A significant challenge to the explanatory power of the central synthesis has come from the realisation that all genomes contain a substantial proportion of DNA that is not protein coding. This is not a new concept. An awareness of so called “junk DNA” began in the early 1970s, and by 1976 we find Richard Dawkins stating with characteristic confidence that “the simplest way to explain the surplus DNA is to suppose it is a parasite, or at best a harmless but useless passenger”. Perhaps not unexpectedly, he goes on to use the existence of this “junk” DNA as an argument against a religious interpretation of the origins of life ‑ why would God create such a messy mechanism? With time this “junk” DNA has been integrated into the computing language metaphor. Elon Musk states that “trying to read our DNA is like trying to understand software code ‑ only with 90% of the code riddled with errors. It’s very difficult in that case to understand and predict what the software code is going to do”.
We now know that about 2 per cent of the genome codes directly for proteins, and that we only have 22,333 genes (rather than the 100,000 or so posited before the full human genome became available). In an added challenge to the central synthesis, there doesn’t appear always to be a linear relationship between the complexity of an organism and how many genes it has. It seems obvious that a tiny virus such as influenza might have a mere eleven genes, compared with 14,889 in a fruit fly, and another 7,444 more in a human, but why would a grape need 30,434?
It is the question of what the remaining 98 per cent of the genome actually does, and the complex relationship between genetic material and the resulting organism, that is the focus of the greater part of Parrington’s book. Part of the lack of insight that studies into human genomes have yielded so far is related to the fact that mutations in the protein coding sequences of the genome are rare, and much of human variation thus lies within the large, and still poorly understood, non-coding sequences. The genome wide association studies mentioned previously look at variations within and between populations throughout the genome at locations called SNPs (single nucleotide polymorphisms). At such a location the nucleotide A (adenine) might be replaced by a C (cytidine), with a certain proportion of the population sharing this SNP (which is called an allele). GWAS sample the variation in thousands or millions of SNPs for large numbers of individuals throughout their genomes. Statistical software is then used identify SNPs that are associated to a high degree of statistical power with particular traits (such as height or weight) or diseases (such as risk of heart disease or cancer).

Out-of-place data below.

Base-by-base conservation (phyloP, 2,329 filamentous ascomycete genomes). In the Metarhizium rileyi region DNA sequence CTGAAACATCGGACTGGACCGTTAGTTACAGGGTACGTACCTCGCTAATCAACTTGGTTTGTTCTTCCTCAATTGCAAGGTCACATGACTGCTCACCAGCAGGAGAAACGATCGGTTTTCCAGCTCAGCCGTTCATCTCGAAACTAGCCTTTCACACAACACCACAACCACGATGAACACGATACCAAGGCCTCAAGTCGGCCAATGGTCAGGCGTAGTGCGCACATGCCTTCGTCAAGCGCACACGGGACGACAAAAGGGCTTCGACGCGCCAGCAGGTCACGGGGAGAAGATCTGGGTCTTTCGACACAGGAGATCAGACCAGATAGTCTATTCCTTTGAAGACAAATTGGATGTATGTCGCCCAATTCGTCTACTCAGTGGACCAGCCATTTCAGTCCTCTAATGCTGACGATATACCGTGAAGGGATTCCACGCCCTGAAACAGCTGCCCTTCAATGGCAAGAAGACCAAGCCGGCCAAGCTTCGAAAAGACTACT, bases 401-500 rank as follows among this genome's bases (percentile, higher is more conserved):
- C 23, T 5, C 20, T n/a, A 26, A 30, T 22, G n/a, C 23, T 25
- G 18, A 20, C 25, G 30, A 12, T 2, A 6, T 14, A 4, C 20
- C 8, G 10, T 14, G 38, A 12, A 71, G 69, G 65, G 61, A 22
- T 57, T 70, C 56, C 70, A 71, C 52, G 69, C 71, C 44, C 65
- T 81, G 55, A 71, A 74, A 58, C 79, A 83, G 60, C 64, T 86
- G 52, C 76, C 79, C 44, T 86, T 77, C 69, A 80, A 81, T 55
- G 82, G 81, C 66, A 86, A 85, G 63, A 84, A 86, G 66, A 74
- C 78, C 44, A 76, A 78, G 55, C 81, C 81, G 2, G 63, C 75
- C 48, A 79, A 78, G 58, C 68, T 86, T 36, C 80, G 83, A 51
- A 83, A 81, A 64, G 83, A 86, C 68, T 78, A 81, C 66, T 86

However, many SNPs which are found to associate with traits or diseases are located in non-coding regions of the genome, and their functional significance is therefore hard to interpret. Furthermore, each of these SNPs appears to contribute towards only a small fraction (Craig Venter’s “one or three percent increased risk”) of the variation in a particular trait or susceptibility to a disease. It is the uncertainty about how these variants might exert an effect, and the apparently small effects of each individual genetic variant, which have led to the disappointment with these studies expressed by my colleague.
However, the complexity of the non-coding part of the genome is slowly beginning to be understood. This is in part due to the massive acceleration in the performance of computer software and high throughput sequencing. For example, the most recent project looking at RNA activity in cells, called FANTOM5, examined the activity of 260,000 regulatory regions in 1,800 human cell samples, an enterprise that would have been unimaginable fifteen years ago.
In The Deeper Genome, Parrington takes us on a tour of these non-coding sequences, detailing first the promoter and enhancer regions. Promoter sequences are the sections of DNA to which the RNA-writing machinery binds. Enhancer sequences regulate how frequently promoters are used. While it was previously thought that enhancers must lie close to promoters, it is now clear that they may lie thousands (or even millions) of bases up or downstream of the promoters. Here the analogy of DNA being like a digital code read linearly, as in a CD, falls apart. It appears that DNA may have a far richer and more complicated three-dimensional landscape than previously thought, as chromosomes bend backwards and forwards to up- and downregulate the processing of RNA and eventually protein. Similarly, it is possible that strands of many different chromosomes are simultaneously pulled together towards a single central locus that regulates the production of protein from different sequences of DNA in synchrony. There is as yet no way of observing these changes in real time, meaning that any attempt to understand these structures involves their destruction, in a twenty-first century reworking of Heisenberg’s uncertainty principle. The technology determines to a large extent what we are able to understand. Returning to the Wellcome Collection’s bookshelf, it is as if we had ripped all the pages out of the books and created a large, complex, multipart origami sculpture from them. The technology available at present means that in order to understand the organisation of our origami piece we have to first unfold our constituent sheets of paper. Then all we have to go by to deduce the original structure are the patterns of creases on the unfolded individual sheets, without the sequence of those folds being clear, and bearing in mind that there are three billion base pairs in each human genome to take into account.